Peter Kimani is an award-winning Kenyan author and journalist. He works across a broad spectrum of genres, from fiction to non-fiction, poetry and plays. His latest novel, Dance of the Jakaranda, was published in New York in February 2017, to great critical acclaim. Peter Kimani received his formal education in Kenya, the United Kingdom and the United States, where he earned a doctorate in Creative Writing and Literature from the University of Houston in 2014.
A. Five fun-facts about myself
P.K. 1) Although I am quite cosmopolitan, having worked and studied in three different continents—Africa, Europe and America—I consider myself a village boy. I spent my formative years in a village just outside Nairobi.
2) I have never owned a watch, but for one week in 1990. This first and last memento was lost in a stadium melee. That was also the first and last time I went to the stadium to watch a game.
3) I grew up surrounded by women—my mother and two sisters. My sisters and I, as well as my wife’s sibling, have all produced boys. When they are all together, they make a fine mess!
4) I grew up listening to reggae and took it seriously enough to qualify for a career as an entertainment reporter for Nairobi’s Daily Nation!
5) I am nocturnal. My best writing hours are between 12am and 3am.
A. Where did the idea of writing about Kenya’s Iron Snake come from?
P.K It was an appropriation of a local myth attributed to a Kenyan seer who dreamt of “white butterflies” whose arrival, he said, would presage the arrival of the Iron Snake. The prophecy came to pass; white butterflies were the white men who arrived to build the railway that set the colonial agenda in mission.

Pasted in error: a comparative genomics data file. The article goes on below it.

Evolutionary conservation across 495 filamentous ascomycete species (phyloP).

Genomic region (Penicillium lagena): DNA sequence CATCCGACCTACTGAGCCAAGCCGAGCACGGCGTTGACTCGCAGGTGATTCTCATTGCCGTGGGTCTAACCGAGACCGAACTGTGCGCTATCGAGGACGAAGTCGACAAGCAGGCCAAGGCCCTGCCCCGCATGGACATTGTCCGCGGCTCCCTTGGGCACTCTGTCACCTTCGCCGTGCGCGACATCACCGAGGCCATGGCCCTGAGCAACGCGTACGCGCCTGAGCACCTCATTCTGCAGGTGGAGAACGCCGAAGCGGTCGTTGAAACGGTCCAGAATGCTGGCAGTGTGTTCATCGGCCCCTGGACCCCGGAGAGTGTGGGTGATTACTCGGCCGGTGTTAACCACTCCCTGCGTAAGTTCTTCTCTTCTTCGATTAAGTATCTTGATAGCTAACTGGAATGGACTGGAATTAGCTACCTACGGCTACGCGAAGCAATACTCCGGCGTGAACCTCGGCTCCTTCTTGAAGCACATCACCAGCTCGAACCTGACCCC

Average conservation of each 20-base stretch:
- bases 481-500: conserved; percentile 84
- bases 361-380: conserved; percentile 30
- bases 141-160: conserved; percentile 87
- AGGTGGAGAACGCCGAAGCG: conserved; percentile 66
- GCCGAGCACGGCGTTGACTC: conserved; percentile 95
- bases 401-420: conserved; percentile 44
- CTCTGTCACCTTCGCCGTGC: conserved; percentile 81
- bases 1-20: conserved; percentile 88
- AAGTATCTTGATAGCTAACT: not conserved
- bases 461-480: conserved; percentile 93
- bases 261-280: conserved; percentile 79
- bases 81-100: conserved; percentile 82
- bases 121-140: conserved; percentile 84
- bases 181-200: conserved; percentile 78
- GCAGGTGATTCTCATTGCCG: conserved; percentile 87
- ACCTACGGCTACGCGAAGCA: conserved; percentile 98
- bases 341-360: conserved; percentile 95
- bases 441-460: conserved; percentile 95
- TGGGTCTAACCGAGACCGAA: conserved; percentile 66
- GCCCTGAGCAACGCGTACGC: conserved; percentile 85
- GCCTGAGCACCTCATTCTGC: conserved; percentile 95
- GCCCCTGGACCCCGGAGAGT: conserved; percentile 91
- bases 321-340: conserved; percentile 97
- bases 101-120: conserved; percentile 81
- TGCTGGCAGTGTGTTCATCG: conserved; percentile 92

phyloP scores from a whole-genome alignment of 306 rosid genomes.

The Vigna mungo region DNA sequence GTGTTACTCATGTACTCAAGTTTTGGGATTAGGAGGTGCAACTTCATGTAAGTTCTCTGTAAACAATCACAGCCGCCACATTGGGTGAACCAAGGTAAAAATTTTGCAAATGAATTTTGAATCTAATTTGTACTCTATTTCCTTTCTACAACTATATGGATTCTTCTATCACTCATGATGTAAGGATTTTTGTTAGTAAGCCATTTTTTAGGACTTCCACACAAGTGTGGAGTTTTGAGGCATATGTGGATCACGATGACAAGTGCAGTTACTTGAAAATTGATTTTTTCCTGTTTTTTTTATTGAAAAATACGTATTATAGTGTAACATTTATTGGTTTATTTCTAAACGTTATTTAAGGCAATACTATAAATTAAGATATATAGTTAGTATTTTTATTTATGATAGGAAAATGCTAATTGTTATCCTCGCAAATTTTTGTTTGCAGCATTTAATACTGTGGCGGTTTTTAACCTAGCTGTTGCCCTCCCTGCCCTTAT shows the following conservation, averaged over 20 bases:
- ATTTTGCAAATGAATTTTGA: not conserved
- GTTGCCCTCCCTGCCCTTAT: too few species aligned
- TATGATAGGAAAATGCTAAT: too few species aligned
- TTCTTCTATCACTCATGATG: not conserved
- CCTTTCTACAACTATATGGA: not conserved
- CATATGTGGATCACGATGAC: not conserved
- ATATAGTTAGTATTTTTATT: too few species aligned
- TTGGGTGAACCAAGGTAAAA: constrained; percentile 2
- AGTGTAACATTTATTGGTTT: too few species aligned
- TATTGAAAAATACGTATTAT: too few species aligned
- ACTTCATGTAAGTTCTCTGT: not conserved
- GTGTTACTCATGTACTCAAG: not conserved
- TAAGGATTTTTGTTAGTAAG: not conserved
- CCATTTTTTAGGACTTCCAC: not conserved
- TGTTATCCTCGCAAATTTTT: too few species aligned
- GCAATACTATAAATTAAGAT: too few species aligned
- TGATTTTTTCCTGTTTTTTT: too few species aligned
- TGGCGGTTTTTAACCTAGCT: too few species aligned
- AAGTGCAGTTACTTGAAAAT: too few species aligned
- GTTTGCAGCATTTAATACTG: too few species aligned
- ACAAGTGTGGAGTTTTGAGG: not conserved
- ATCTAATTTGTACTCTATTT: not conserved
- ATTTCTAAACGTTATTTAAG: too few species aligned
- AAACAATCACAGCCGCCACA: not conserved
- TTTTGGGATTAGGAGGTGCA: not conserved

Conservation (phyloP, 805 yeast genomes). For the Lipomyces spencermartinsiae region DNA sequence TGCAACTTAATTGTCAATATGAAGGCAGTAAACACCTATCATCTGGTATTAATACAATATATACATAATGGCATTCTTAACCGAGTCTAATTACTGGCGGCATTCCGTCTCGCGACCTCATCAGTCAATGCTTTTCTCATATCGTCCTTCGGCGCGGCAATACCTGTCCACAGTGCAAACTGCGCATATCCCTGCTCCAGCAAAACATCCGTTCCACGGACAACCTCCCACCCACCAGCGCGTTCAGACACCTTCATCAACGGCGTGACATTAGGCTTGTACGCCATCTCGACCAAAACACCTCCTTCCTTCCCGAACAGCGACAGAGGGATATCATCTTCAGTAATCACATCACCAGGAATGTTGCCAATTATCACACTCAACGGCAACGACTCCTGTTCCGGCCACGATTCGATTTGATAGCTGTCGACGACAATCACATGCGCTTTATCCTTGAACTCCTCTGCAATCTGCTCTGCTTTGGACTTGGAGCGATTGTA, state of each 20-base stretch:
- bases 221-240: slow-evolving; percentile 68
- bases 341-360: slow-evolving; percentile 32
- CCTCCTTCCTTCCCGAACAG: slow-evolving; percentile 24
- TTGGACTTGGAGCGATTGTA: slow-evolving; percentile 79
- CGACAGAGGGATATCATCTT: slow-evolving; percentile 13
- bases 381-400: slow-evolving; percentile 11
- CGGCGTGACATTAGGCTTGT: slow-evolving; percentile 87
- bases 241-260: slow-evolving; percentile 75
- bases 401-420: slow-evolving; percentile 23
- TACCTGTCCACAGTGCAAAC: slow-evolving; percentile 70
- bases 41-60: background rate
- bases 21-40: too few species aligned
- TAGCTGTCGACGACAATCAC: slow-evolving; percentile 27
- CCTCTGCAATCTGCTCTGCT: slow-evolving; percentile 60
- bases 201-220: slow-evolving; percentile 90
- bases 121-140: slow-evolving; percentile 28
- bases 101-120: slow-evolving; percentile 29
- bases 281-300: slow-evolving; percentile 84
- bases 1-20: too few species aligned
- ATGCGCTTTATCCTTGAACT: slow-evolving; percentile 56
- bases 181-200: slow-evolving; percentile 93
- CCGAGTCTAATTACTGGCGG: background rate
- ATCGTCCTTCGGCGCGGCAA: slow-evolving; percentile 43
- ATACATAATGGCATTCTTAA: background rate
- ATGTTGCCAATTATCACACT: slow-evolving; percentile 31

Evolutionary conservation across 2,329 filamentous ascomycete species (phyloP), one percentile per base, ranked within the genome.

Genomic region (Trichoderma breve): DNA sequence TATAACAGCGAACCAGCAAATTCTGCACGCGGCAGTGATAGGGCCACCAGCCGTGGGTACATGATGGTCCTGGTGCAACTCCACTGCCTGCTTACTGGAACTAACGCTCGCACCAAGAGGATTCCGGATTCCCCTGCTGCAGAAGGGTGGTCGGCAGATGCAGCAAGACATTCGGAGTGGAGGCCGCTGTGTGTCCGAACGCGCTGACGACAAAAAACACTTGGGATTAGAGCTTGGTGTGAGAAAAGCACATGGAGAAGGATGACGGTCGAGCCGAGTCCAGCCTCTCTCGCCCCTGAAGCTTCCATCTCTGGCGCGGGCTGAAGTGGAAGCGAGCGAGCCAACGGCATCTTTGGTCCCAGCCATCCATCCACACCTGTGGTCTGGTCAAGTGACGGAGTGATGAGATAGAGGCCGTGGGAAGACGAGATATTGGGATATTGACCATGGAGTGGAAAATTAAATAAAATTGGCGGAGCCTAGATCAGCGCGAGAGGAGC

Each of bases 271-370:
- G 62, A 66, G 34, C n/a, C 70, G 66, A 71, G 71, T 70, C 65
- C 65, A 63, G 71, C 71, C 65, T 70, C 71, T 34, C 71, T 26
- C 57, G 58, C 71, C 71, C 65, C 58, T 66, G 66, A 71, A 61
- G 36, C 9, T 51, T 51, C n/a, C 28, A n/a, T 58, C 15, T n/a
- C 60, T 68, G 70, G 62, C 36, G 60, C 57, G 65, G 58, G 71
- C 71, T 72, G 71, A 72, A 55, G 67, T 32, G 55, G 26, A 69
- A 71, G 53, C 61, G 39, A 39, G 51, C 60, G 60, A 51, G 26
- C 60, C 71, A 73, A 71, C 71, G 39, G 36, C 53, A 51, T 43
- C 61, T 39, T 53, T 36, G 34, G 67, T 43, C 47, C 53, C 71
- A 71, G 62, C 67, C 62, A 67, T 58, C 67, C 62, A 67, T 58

A. On the question of nation building and national identity, why was this important to explore through Rajan’s story?
P.K Rajan typifies the complex question of nationalism—and its limitations. His grandfather is one of the founding fathers of the nation, but he’s treated very shabbily. Rajan himself is threatened with deportation. This idea of who is truly Kenyan remains a very pertinent question, even in contemporary society. Quite recently, an individual was treated to a similar charade and deposited at the airport’s “no man’s land.” The State utilizes colonial legal relics to keep its critics beyond its shores, as happened 100 years ago.
A. The narrator has such a gripping voice. Who is the narrator in this novel? Would you consider the narrator as a character in their own right?
P.K The omniscient narrator is a character in his own right; he knows when to evoke laugher, elicit contemplation, or tease out the folly in others. It took many years and drafts to strike the right tenor. It wasn’t until I found this ironic, satirical tone that I finally felt confident that the voice could bear the weight of the story. Humour, particularly, is a useful trope in sustaining the humanity of the oppressed and subverting the power of the oppressors.
A. What was your process of researching the topic and finally choosing what to keep in, and what to leave out?